‘Thanks doctor, I–’ she began, but the doctor had already made it more than halfway towards the door.

    Perhaps there’ll only be one more day of this. And maybe that’s not such a bad thing.

    ‘Granny!’ a voice shouted from the door.

    ‘My little gremlin,’ Ren said, stifling a cough. If she started coughing she might never stop.

    Sarah waddled in, followed by Siobhan and Colm. Sarah scrambled onto the bed.

    ‘Please, doctor! Help!’ Ren cried with as much melodrama as she could muster, ‘A terrible little gremlin is trying to give me hugs and kisses!’

    Sarah’s high-pitched giggles were beautiful and she kissed her grandmother’s face. Ren stopped shouting and closed her eyes. She smelled Sarah’s talcy skin and she was young again—a new mother, between acting jobs, holding baby Siobhan in her arms. She was peaceful in that moment—or at least in the memory of it—and she didn’t worry which pub Brian had been in for days or which woman’s bed he was hiding in this time. Ren was sitting in the café near her flat, and she sniffed Siobhan’s downy hair; it had a smell she hadn’t known before and her heart clattered and banged so violently that it hurt. Ren was overwhelmed by her baby’s newness and helplessness. Her sleeping face stirred, her brow stiffened, and her little mouth, always so serious, began to pout as she awoke from whatever dreams a sleeping baby can imagine.

    ‘Granny? Open your eyes.’

     Ren was back in the hospital room with her family, her little people, and that pain screaming in her lungs and down her back. The pain was almost everywhere now and she couldn’t remember how it felt to be without it.

    ‘Why are your eyes closed?’ asked Sarah.

    ‘I was just remembering what it was like when your mummy was a wee thing, younger than you are now. Your hair smells like hers did back then.’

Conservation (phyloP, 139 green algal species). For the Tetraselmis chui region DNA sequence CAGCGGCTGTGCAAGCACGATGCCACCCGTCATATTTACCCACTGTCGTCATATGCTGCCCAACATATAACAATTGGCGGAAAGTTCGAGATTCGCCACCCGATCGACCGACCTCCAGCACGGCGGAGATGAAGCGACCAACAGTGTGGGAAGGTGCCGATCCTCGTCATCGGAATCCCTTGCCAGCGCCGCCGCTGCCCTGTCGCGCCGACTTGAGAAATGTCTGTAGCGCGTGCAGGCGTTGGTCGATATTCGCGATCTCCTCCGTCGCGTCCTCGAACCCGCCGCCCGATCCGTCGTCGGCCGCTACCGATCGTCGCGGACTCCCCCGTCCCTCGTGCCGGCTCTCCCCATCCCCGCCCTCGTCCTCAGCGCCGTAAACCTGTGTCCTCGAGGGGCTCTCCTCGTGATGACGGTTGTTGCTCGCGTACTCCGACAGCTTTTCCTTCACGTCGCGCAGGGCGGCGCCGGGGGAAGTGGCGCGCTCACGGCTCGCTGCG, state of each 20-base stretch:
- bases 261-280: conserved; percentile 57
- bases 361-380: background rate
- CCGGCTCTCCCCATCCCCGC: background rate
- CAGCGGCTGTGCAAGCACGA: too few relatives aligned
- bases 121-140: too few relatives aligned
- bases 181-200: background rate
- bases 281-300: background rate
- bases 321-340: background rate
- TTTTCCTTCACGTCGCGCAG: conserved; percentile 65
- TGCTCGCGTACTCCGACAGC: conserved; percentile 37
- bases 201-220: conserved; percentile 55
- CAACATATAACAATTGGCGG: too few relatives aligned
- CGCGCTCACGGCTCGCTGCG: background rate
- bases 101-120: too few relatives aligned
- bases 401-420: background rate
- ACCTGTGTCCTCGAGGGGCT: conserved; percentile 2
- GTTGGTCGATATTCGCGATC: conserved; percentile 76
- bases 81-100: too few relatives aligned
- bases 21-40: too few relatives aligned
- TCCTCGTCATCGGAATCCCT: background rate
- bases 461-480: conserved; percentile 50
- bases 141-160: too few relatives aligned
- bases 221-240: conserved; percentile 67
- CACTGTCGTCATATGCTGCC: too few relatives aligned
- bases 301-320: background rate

‘What did her hair smell like?’ Sarah’s face was so serious it made Ren smile.

    ‘Well,’ she paused and made a great show of thinking about it, ‘it smelled like horrible gremlin snot.’

    ‘Uugh!’ said Sarah, sticking out her tongue.

    ‘I happen to love little gremlins,’ Ren said, and Sarah hugged her.

    That lovely pain was in her chest again.

    Colm shuffled around to her left. He sat facing her, his back to the window; the sunlit blinds glowed brightly behind him, hurting her eyes and obscuring his face so that he was just an outline of her son. He held her hand and squeezed it gently. Then he lifted it to his lips and kissed her fingers. It was a natural gesture for him, even though he was almost thirty. She loved how he’d always been unafraid to feel whatever he felt. In this way—in all ways—he was hers and not his father’s. Ren couldn’t see a single feature of Brian in him. It was as though she’d budded him purely from herself, like a gardener cloning her plants. Perhaps that’s why she loved him a little more than Siobhan. And perhaps this was narcissistic, but it was too late to care about that now.

    ‘You okay?’ asked Colm.

    ‘Yes. Well, no. I suppose I’m not. But, you know…’

    He stared passed her, avoiding her eyes, and although she couldn’t quite see his face she knew that he could see hers, that he could see clearly how sick and emaciated she had become. She rolled over a little in her bed and moved her hand over her eyes. No son should have to see his mother like this.

    ‘You’re crying, Granny,’ said Sarah, on the other side of her. ‘Why are you crying?’

    ‘She’s just feeling emotional,’ said Siobhan. She looked at Colm, nodded, then picked up Sarah.

    ‘Come on. We’ll see if that wee shop down at the entrance has any sweeties, eh?’

    Sarah struggled in her mother’s arms. ‘But I want Granny!’

    ‘I know, but we’ll come right back. Granny’s just going to talk to Uncle Colm for a wee bit. Alright? Come on. We’ll phone Daddy at work and see if he’s coming to visit.’

    Sarah looked sullen, but she kept quiet as Siobhan took her away. The room was too still without her. Ren felt the warmth of Colm’s hand in hers. His skin was soft, except for the tough calluses on the tips of his fingers. He must have seen her squinting at the light as she tried to look at him because he stood up and walked around to sit on the chair on the right side of her bed. Such a sweet boy.

    She must have winced in pain because Colm grimaced and squeezed her arm, careful not to disturb the needle held in place with tape.

    ‘How’s Jamie?’ she asked, putting the pain aside, rising above the black exhaustion pulling at her.

    ‘He’s good. He’s playing at the opera house tonight.’

    ‘Lovely. What’s the opera?’

    ‘Parsifal. You know the one about the knight on a quest for the Holy–’

    ‘–I know about Parsifal, you pup.’ Ren said. ‘I saw it in London back in the noughties, when I was thirteen or fourteen, and I’ve seen it several times since.’